Rekha Yadav, 20, has been training at the center since 2013 and is participating in the new project.
“My parents would always insist that I should marry,” Yadav says. “There was not a single day when I would not be told that education can wait but marriage cannot.”
Previously, Yadav’s parents did not support or encourage her to pursue higher studies, she says. But since she joined the center, which counsels parents on the importance of education and technology, they have permitted her to continue her higher studies. She is now in the second year of a three-year bachelor of arts program at Kamala Nehru College in New Delhi.
“I had never thought the delay of marriage would open a new door of my life,” Yadav says. “Now, I feel like a free bird who can freely fly and wish to become anything in life with hard work and confidence.”
Last year Feminist Approach to Technology surveyed 300 New Delhi students in grades six to 10 to determine why so many girls avoid STEM classes. One reason it found is that poor families tend to marry off daughters at an early age rather than investing in their education, Buragohain says.
Parents in these families prefer to invest in their sons’ education because, by custom, they will share in their sons’ earnings while daughters’ earnings go to their in-laws, Buragohain says. STEM occupations generally require more years of study than traditional female professions, such as teaching, demanding a greater monetary investment.
According to a 2014 UNICEF report, 43 percent of Indian women ages 20 to 24 had been married by age 18. India has the second-highest rate of child marriages in the world behind Bangladesh.
Under the Prohibition of Child Marriage Act of 2006, the legal age for marrying in India is 21 for men and 18 for women. Nonetheless, India alone accounts for one-third of girls married before 18 globally. It is a land of many cultures and religions, and some Indian communities arrange and sanctify early marriages despite the legal prohibition.
Buragohain’s class is in the first phase of a two-year project. First, the students are learning about early marriage and how to use mobile phones, computers and cameras. Then, they will go out to report on the topic in their communities. Finally, they will present their work through various media, such as skits, photos and videos.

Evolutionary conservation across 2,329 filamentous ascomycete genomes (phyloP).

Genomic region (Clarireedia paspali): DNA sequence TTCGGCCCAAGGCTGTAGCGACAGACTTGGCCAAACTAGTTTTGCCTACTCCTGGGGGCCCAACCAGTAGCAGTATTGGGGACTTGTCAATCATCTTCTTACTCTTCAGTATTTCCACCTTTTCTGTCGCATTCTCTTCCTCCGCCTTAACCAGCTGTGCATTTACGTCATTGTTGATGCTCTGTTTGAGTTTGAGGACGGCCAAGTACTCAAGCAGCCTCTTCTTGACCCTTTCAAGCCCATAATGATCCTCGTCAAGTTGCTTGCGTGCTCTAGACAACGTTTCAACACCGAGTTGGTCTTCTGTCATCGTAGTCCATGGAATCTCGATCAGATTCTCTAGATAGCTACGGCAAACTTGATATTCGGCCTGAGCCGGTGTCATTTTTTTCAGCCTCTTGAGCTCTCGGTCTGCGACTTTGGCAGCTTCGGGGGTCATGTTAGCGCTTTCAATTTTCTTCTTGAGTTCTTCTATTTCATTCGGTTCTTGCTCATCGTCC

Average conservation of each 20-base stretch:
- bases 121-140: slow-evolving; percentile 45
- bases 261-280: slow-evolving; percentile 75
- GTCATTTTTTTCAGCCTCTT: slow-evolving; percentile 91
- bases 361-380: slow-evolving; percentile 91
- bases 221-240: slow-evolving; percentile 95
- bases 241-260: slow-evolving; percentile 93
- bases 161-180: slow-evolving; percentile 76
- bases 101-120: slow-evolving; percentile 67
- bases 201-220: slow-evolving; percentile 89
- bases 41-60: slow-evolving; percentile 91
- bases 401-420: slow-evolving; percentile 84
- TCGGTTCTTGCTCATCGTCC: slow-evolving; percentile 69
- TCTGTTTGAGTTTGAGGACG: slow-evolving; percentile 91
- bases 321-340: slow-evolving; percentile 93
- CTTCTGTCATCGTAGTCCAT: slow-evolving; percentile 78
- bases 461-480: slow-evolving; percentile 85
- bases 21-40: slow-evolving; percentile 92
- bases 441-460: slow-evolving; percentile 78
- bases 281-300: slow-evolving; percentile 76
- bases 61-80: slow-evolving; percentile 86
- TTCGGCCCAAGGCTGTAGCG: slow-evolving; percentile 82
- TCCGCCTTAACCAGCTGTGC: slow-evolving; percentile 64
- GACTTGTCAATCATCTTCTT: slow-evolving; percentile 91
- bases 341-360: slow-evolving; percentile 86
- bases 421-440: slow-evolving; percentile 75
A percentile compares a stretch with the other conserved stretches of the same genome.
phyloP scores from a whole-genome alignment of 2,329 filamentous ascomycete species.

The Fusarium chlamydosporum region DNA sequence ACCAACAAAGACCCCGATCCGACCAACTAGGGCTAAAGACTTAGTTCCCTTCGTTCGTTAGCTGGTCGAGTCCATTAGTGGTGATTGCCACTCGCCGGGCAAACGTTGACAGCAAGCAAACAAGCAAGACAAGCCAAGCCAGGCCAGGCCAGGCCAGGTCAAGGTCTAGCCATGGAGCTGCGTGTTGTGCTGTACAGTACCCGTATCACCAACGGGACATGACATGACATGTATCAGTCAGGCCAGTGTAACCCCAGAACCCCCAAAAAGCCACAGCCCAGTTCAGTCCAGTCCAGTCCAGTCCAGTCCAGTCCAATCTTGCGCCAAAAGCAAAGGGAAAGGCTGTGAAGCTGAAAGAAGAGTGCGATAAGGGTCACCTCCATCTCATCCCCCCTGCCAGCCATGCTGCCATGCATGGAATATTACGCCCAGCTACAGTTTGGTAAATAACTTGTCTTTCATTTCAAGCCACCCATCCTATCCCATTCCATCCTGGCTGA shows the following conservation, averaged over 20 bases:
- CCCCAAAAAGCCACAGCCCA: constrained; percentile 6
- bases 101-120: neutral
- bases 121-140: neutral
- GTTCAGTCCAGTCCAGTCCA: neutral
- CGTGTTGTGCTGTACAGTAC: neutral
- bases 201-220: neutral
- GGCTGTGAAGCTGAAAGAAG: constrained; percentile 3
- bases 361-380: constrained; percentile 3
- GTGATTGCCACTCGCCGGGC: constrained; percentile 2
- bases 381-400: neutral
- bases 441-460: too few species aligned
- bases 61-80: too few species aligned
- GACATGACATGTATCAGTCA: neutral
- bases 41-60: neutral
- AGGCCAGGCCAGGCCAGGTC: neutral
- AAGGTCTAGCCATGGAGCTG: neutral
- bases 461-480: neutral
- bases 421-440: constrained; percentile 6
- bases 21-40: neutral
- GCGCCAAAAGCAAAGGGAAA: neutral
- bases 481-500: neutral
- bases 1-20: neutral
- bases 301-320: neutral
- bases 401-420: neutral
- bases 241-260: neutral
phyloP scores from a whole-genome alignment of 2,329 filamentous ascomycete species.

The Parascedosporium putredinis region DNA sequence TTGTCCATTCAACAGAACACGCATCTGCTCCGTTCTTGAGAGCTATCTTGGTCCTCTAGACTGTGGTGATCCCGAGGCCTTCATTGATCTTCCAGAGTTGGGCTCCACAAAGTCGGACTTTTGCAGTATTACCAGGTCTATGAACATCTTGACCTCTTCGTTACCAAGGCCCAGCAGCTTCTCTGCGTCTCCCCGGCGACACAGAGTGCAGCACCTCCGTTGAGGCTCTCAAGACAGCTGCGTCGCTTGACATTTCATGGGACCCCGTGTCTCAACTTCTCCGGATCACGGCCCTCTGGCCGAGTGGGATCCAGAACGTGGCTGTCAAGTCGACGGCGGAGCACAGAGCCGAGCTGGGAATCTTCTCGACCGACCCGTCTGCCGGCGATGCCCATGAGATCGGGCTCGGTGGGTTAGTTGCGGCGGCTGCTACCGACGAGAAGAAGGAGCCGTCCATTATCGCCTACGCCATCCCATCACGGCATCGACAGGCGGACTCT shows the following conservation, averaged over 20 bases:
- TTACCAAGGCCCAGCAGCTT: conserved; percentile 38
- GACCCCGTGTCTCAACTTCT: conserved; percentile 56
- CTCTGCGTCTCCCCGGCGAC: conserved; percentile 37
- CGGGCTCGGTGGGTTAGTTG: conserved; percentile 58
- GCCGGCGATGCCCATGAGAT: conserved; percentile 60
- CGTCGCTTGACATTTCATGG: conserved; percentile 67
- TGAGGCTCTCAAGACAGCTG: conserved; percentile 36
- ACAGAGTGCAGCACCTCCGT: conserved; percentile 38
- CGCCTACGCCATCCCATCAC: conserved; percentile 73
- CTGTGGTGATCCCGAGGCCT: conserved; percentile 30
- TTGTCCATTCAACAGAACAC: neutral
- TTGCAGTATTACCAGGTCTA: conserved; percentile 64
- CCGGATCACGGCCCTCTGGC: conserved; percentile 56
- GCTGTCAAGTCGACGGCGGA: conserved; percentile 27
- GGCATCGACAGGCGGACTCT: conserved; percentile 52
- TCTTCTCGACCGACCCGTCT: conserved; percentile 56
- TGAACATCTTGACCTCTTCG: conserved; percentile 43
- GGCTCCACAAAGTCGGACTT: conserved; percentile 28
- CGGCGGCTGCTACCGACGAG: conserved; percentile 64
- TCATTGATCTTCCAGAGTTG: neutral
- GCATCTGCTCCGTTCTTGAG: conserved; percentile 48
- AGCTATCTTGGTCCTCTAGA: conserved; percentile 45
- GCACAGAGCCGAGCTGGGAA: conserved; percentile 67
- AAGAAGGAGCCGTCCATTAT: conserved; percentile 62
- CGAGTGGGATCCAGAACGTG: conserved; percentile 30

“Buragohain is an inspiration for the underprivileged girls who want to amplify their voices against various social problems rather than to suffer silently,” Neyazi says.
Buragohain opens channels of communication with her comical nature, Yadav says. Cracking jokes in class, she keeps the environment lively, puts her trainees at ease and forges personal connections.
“Women like Buragohain can encourage more girls to pursue their own interest in technology,” she says. “There will be less discrimination. It won’t be considered unusual for women to pursue tech careers.”
Shivani Gupta, a program associate for Feminist Approach to Technology, calls Buragohain an innovator with a solution to every problem. Her positive attitude in the face of challenge always makes a difference, she says.
“She always encourages us to be confident in our roles and break gender barriers without doubting our own capabilities,” Gupta says.
Buragohain hopes her trainees will bring a feminine consciousness to the technology field.
“We want to help the girls at the center to create technologies that would enhance their lives with equality,” Buragohain says. “The inventor should specifically create technologies while keeping women into consideration rather than the general consumer.”
Men dominate technical fields, and they tend to cater to male consumers, she says. Women continue to be mere recipients of technology – and they generally purchase home appliances rather than technologies that meet other day-to-day needs.
“I have a dream that the girls should tomorrow be able to create women-centric technologies,” she says with a smile. “I am hopeful the day is not too far.”
Buragohain is looking for more donors to achieve her target of $10,000 for the early marriage project. To date, four international organizations have contributed a total of more than $8,000.
The class will begin the second phase of the project in July, Buragohain says. After this project, she plans to tackle a different topic with a new class.
Buragohain aims to help her trainees find their inner compasses and the strength to face any challenge. Only then can they live free lives, she says.
“I want my girls to always fly,” Buragohain says.
Aliya Bashir, GPJ, translated interviews from Urdu.